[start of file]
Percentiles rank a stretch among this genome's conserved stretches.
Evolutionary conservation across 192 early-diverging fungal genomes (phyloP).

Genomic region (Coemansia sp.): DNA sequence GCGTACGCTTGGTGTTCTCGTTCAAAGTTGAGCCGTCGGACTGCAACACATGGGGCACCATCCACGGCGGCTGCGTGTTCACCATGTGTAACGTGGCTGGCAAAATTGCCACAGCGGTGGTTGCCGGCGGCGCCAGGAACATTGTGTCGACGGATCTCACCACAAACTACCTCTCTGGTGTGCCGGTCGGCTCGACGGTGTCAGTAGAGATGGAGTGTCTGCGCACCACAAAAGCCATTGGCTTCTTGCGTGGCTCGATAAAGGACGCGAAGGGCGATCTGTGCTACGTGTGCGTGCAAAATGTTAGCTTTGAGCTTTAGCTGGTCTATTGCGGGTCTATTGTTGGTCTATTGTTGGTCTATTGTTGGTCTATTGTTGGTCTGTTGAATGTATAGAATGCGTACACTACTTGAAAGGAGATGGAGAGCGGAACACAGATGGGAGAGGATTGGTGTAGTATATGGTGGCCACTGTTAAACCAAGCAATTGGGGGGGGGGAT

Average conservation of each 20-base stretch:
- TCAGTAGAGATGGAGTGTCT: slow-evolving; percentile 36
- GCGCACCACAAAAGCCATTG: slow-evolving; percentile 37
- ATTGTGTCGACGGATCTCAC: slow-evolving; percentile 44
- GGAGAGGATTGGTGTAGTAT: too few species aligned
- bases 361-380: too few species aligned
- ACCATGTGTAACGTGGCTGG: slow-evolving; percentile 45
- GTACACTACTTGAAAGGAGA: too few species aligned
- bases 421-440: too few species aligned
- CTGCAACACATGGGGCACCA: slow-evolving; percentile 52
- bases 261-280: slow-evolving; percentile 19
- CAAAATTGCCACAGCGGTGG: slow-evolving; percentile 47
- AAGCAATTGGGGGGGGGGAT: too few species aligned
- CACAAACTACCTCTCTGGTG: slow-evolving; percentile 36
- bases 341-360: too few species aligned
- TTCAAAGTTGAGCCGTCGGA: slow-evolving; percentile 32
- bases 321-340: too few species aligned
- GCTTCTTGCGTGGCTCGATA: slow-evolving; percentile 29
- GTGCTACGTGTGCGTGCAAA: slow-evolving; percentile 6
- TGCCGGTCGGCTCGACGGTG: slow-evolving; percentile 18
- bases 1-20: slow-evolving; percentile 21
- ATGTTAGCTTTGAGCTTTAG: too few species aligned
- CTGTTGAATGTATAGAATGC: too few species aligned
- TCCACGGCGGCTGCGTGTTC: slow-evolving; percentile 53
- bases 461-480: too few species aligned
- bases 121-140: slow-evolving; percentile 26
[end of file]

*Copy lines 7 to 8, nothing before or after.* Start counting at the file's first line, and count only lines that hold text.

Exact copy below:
- ATTGTGTCGACGGATCTCAC: slow-evolving; percentile 44
- GGAGAGGATTGGTGTAGTAT: too few species aligned